My wife is in the last leg of the pregnancy, so I thought I’d make a clever parallel to our sprint to the finish line on The Alchemist Agenda project. While my wife is uncomfortable, exhausted, edgy, and often sleepless worrying about the arrival of our new baby, I am sweatin’ bullets hoping our movie comes out well… Okay, okay, enough with the bad analogy; she reads this post and I’m toast. Point is, as we head into our last few weeks of production, we are taking all the elements – hundreds of hand drawn frames, sound effects, music and voice tracks – and finally layering them all together to reveal the sum of the parts.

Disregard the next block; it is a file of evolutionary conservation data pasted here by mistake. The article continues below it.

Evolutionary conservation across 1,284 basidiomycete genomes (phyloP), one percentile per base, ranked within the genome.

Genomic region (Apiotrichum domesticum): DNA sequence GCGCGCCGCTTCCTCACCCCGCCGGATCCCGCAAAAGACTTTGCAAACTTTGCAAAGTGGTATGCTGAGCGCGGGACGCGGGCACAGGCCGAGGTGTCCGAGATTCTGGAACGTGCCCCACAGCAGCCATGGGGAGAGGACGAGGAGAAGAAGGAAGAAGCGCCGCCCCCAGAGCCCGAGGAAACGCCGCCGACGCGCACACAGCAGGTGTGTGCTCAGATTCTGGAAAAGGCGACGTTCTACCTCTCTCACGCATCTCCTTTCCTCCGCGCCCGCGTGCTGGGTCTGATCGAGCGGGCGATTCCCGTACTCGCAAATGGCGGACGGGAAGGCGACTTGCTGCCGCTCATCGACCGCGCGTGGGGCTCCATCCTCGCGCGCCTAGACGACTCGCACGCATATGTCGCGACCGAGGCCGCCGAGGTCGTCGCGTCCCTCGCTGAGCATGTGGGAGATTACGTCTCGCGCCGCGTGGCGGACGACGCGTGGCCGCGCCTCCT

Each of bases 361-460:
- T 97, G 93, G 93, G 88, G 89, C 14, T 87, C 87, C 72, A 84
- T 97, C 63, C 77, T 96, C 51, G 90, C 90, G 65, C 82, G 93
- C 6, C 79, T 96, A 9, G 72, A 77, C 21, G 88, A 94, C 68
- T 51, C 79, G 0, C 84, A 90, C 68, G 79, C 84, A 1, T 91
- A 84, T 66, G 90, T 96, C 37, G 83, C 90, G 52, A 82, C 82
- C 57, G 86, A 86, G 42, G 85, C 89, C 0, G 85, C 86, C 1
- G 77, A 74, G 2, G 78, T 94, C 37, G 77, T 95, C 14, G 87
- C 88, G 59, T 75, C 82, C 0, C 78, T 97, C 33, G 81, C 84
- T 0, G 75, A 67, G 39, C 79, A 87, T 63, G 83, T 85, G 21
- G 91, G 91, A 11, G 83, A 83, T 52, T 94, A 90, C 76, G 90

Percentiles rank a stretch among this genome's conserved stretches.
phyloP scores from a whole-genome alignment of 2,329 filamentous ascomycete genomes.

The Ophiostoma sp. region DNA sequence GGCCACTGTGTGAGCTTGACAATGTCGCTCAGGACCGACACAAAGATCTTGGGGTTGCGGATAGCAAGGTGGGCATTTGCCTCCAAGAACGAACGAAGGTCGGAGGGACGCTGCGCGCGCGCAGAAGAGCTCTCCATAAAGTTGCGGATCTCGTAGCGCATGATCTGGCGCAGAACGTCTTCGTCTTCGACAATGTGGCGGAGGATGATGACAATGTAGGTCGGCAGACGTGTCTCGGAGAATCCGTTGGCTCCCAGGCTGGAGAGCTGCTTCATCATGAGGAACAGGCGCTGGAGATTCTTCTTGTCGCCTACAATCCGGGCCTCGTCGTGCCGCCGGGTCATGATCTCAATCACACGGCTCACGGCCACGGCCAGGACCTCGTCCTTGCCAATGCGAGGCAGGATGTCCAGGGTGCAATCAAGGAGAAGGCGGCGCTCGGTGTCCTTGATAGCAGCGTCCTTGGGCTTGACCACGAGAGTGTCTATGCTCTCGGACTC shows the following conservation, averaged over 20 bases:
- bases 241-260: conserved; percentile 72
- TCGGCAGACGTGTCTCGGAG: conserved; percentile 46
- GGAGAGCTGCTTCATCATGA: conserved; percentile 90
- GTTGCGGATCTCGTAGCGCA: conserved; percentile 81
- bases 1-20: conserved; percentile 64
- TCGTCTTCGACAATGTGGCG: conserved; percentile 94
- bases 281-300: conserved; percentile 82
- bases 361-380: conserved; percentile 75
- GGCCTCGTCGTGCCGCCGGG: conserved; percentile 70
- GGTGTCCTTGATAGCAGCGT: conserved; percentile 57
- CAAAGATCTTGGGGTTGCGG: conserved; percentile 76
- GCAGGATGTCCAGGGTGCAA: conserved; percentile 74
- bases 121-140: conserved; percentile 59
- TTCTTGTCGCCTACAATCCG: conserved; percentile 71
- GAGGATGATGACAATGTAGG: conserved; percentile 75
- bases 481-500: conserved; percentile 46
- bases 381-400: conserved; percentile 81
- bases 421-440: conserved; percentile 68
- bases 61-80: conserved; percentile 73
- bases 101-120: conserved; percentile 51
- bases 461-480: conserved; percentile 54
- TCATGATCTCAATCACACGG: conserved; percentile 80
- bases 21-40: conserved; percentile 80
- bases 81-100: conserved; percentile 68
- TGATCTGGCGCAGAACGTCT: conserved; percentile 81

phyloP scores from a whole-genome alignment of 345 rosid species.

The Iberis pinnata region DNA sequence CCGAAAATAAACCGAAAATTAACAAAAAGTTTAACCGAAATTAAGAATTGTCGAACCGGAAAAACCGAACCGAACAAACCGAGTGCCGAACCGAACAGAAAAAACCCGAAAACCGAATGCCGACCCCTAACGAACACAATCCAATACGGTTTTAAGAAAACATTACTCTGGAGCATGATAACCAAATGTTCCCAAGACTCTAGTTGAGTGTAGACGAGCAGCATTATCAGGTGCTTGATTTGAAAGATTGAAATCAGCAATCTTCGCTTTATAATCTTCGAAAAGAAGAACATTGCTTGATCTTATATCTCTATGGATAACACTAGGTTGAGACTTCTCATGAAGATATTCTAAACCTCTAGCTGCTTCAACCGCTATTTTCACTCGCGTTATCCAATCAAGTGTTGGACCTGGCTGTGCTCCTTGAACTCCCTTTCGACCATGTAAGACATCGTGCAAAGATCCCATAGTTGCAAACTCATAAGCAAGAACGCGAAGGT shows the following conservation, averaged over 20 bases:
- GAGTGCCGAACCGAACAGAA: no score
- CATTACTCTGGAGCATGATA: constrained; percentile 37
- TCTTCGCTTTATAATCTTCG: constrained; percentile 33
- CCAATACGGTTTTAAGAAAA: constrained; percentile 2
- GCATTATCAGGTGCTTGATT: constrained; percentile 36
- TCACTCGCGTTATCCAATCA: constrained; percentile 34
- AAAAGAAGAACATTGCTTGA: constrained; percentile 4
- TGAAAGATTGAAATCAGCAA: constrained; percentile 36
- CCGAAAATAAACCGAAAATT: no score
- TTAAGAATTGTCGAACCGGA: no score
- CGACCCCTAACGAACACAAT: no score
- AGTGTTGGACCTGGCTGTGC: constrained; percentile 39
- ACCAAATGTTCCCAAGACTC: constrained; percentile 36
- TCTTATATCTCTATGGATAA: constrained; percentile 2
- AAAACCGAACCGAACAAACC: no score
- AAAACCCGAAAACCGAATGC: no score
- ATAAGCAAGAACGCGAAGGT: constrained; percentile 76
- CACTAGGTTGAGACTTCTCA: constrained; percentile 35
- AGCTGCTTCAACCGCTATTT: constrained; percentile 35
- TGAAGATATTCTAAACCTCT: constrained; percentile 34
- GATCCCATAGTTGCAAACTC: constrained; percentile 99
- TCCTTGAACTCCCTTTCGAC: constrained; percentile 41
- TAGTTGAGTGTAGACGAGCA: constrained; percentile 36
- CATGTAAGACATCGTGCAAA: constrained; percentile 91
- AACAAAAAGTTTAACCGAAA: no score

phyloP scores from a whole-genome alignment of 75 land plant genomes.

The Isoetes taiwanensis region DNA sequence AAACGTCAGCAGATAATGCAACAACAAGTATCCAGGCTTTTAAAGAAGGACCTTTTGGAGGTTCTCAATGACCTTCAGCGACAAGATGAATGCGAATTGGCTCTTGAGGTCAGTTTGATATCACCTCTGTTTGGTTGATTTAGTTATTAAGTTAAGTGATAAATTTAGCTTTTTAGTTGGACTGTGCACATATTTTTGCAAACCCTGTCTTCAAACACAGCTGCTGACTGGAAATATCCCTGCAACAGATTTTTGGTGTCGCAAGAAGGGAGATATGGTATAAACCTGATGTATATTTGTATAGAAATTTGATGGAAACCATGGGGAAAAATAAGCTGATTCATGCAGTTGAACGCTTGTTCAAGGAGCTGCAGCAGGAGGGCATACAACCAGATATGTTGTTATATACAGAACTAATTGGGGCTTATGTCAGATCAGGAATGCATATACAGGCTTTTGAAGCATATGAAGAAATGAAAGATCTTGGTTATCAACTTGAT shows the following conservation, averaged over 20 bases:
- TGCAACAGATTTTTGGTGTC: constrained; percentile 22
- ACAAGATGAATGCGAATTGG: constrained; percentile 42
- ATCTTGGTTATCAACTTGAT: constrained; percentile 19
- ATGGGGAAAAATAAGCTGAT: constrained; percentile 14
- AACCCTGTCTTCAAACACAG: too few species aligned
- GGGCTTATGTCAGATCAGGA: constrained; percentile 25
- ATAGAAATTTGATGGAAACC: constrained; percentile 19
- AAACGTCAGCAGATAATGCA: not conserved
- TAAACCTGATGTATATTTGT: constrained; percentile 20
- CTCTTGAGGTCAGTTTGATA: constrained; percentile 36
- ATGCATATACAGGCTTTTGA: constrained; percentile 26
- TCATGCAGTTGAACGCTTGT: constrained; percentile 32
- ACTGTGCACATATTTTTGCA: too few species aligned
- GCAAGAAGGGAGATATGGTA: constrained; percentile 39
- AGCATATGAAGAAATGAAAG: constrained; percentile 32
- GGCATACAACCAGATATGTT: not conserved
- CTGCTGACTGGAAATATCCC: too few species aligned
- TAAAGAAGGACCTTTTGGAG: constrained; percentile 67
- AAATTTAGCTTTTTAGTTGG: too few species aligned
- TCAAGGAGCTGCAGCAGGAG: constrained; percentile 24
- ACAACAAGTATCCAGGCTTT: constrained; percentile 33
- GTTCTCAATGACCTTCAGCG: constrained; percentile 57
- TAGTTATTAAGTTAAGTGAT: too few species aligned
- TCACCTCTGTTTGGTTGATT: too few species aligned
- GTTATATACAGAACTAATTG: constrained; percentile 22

All I know for certain is that we’ll end up with a feature length visualization of The Alchemist Agenda (just like my wife knows she’s going to deliver a baby boy), but many aspects won’t be determined until the very end, and I am getting extremely excited, and anxious, to see how the entire thing plays… And if you’re reading this, honey, I’m even more excited to see how our new baby plays, and what he looks like – I hope more like you than me. Now back to the film. It amazes me how many ways a story can be told, especially from the same script. I’ve never seen any interpretation of “Coriolanus,” the last of Shakespeare’s great political tragedies, ever play the same way on a stage. Actually, I’ve never seen, or read, Coriolanus…ever. So that’s a bad example. But in film school we had an exercise where each student would get the same footage to edit into a scene. And of course, everyone came back with a completely different rendition. So that’s a better example. The other thing I’m amazed at is how every creative project I’ve ever worked on never feels complete. I always wish I had more time and money. I’m hoping to get to a place where I know exactly what is needed to tell a story flawlessly before the process begins. But I don’t think I ever will. I’m also hoping I’ll get to a place where I know exactly what is needed to raise our children perfectly, so I don’t make any mistakes. But I’m pretty sure that ain’t gonna happen either. Like my mother used to say, “Children grow up in spite of you.” Or maybe she said, “Children grow up to spite you.” I can’t remember. She definitely didn’t tell me to grow up and make films. More like, “Make films, then grow up.” And now I understand why. It’s just like giving birth.